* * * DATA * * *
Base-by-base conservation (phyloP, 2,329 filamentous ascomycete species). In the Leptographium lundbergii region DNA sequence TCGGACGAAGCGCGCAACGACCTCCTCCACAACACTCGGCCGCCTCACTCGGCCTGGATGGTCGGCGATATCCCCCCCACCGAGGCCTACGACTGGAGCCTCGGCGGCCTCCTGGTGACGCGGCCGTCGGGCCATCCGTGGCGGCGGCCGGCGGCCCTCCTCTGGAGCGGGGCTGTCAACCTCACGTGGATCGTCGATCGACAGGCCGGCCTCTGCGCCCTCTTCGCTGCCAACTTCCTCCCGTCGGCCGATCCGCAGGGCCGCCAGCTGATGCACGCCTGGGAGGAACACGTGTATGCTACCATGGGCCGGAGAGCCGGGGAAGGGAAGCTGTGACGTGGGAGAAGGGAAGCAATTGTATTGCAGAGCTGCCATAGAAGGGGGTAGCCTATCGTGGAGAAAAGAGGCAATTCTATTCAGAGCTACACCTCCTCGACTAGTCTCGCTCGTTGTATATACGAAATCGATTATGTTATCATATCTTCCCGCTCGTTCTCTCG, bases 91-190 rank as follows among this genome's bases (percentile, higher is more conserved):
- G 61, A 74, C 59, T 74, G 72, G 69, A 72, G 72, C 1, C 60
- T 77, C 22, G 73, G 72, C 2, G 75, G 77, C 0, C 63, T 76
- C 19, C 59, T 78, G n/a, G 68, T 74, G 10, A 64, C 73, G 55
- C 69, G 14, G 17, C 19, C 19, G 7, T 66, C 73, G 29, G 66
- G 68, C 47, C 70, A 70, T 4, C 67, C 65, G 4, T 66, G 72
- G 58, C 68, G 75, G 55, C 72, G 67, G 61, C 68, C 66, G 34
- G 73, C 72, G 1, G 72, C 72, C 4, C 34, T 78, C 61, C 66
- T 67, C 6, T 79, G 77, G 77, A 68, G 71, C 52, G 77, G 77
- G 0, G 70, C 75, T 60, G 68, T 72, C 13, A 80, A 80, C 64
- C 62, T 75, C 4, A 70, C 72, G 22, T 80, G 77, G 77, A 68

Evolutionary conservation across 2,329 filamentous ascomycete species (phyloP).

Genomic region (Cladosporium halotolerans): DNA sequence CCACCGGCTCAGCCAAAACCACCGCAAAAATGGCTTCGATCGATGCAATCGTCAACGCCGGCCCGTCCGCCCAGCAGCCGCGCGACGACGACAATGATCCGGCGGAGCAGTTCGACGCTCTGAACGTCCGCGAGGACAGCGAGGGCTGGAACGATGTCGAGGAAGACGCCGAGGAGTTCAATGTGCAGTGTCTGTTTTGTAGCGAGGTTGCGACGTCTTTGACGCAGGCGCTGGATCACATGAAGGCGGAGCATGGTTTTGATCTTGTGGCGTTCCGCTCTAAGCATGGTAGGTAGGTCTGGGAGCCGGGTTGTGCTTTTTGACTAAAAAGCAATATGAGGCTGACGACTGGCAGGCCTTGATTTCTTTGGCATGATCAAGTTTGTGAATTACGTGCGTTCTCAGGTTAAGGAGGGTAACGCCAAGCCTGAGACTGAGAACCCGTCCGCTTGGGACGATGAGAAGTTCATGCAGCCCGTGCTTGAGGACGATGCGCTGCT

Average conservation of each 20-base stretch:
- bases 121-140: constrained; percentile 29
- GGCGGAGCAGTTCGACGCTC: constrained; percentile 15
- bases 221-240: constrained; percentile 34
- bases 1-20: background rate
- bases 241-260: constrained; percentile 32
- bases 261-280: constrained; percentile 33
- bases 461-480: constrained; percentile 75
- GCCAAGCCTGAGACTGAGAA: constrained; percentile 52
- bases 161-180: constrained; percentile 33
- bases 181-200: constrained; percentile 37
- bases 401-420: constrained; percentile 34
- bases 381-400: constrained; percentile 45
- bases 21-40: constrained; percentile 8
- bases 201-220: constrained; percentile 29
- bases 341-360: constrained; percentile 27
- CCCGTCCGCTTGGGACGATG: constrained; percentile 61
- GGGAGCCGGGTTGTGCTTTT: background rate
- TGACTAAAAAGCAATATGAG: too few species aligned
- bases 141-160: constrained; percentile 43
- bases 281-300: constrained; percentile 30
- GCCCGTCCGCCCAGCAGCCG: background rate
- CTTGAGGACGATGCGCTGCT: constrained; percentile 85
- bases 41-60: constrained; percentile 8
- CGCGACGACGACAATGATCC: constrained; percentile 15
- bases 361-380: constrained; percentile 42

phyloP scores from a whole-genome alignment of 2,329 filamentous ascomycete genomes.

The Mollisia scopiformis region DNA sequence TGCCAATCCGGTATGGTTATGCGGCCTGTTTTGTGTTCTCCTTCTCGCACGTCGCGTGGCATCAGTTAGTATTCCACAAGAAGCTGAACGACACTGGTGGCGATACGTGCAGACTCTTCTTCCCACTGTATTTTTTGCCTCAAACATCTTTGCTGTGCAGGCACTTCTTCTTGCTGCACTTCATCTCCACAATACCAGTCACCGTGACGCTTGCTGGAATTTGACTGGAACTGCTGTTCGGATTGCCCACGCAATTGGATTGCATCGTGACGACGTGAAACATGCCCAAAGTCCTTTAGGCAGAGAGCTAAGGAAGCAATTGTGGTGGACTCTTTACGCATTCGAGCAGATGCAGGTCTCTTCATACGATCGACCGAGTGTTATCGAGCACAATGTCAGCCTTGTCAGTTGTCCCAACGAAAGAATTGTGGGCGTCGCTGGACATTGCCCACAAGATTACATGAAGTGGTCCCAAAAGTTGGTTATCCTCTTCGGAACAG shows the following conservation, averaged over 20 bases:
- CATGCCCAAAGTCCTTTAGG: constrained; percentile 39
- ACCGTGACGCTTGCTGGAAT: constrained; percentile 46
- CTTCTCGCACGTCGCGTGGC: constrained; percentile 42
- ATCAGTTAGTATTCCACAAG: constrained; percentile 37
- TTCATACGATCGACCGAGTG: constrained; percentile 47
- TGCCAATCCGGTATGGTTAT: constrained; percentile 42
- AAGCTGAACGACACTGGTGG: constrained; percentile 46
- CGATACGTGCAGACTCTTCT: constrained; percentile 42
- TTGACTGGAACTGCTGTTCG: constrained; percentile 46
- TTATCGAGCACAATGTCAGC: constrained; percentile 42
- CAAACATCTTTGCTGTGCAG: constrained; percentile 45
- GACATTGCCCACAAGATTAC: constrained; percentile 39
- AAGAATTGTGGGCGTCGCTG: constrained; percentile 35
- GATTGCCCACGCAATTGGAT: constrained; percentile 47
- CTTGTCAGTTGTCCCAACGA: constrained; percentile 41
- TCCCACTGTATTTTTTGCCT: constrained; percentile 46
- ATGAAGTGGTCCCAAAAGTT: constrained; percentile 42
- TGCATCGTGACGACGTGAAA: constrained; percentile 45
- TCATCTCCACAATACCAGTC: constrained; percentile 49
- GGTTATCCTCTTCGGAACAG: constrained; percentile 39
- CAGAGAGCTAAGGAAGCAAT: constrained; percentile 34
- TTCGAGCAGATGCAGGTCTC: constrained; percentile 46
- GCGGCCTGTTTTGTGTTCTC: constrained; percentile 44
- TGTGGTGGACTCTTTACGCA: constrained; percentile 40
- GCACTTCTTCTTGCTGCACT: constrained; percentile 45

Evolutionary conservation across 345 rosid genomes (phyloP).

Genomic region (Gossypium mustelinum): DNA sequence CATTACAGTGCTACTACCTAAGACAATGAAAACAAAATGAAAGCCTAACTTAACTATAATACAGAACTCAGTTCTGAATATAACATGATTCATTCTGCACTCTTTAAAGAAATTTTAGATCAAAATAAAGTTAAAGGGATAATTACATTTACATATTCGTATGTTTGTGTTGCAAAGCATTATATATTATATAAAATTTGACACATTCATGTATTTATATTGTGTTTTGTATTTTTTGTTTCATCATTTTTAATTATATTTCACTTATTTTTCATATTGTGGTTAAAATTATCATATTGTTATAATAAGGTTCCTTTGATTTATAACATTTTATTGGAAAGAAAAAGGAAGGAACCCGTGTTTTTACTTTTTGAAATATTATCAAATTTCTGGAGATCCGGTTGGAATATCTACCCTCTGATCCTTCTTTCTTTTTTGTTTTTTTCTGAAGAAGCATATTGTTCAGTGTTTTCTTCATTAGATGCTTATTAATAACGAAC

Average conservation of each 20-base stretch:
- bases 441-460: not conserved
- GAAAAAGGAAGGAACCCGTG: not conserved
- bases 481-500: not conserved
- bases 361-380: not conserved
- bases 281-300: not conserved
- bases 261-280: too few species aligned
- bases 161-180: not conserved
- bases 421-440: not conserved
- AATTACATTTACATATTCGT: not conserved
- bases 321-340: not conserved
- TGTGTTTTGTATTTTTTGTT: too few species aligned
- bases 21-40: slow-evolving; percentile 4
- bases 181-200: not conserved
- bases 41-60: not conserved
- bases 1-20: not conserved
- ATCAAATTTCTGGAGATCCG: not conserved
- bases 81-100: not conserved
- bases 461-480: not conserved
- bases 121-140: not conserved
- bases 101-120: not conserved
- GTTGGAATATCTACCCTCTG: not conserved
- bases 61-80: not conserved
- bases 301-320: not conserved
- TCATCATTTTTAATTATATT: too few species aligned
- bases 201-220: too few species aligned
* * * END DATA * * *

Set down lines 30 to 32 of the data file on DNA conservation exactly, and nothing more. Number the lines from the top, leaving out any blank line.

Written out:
- CCCGTCCGCTTGGGACGATG: constrained; percentile 61
- GGGAGCCGGGTTGTGCTTTT: background rate
- TGACTAAAAAGCAATATGAG: too few species aligned